The president and first lady tested positive for coronavirus after Bloomberg News reported Thursday that top White House aide Hope HicksHope HicksUPDATED: McEnany, Fox News talks on pause Trump selects Hicks, Bondi, Grenell and other allies for positions Trump lawyer Jenna Ellis tests positive for coronavirus MORE tested positive for the disease. She had traveled with the president to Cleveland, Ohio, for the first presidential debate on Air Force One.

Hicks, Trump, and Melania TrumpMelania TrumpJill Biden a key figure in push to pitch White House plans Petition calls for Jill Biden to undo Trump-era changes to White House Rose Garden Fox News's Bret Baier posts vaccination selfie MORE are just three people in a growing number of high-profile Republicans who have tested positive for coronavirus. GOP Sens. Mike LeeMichael (Mike) Shumway LeeRepublicans urge probe into Amazon government cloud-computing bid: report Allowing a racist slur against Tim Scott to trend confirms social media's activist bias Senate passes bipartisan B water infrastructure bill MORE (Utah), Ron JohnsonRonald (Ron) Harold JohnsonSunday shows preview: Coronavirus dominates as White House continues to push vaccination effort Overnight Health Care: WHO-backed Covax gets a boost from Moderna Vaccine hesitancy among lawmakers slows return to normalcy on Capitol Hill MORE (Wis.) and Thom TillisThomas (Thom) Roland TillisSenate hears from Biden's high-profile judicial nominees for first time Senate Democrats take aim at 'true lender' interest rate rule Former North Carolina chief justice launches Senate campaign MORE (N.C.) as well as former New Jersey Gov. Chris Christie (R) and former White House adviser Kellyanne ConwayKellyanne Elizabeth ConwayPence urges 'positive' agenda to counter Biden in first speech since leaving office Kellyanne Conway joins Ohio Senate candidate's campaign Mark Zuckerberg, meet Jean-Jacques Rousseau? MORE have all tested positive for the virus in recent days.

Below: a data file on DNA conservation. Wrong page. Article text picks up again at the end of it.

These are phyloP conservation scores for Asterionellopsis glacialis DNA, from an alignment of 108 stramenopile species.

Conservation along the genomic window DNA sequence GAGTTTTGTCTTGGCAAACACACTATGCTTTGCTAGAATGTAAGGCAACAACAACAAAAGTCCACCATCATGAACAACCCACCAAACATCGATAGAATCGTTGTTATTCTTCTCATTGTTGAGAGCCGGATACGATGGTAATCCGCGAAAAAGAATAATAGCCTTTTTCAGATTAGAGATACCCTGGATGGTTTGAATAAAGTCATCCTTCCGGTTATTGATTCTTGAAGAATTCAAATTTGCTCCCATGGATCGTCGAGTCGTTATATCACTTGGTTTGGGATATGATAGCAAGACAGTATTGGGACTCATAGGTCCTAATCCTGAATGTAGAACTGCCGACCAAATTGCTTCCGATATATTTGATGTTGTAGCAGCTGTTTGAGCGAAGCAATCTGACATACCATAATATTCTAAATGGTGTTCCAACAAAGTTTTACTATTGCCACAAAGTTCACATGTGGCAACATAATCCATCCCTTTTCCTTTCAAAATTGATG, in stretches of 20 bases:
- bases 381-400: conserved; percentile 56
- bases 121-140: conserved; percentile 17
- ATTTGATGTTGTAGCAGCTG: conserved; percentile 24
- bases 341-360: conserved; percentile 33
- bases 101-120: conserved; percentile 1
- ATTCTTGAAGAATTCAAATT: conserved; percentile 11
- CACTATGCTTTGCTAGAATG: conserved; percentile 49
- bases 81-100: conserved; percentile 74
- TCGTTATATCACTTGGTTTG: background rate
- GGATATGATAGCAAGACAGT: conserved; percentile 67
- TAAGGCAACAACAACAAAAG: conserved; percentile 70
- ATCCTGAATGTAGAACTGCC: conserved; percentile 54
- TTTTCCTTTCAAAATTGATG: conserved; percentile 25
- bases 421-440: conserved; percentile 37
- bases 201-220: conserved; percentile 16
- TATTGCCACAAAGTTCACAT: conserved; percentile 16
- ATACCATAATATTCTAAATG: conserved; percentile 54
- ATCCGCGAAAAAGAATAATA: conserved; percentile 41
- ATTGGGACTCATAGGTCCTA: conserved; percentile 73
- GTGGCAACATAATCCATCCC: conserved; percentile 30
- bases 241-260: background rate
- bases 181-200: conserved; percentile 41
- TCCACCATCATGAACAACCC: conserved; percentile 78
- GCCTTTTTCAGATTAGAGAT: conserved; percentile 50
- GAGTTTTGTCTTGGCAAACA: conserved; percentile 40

Updated 9:44 p.m.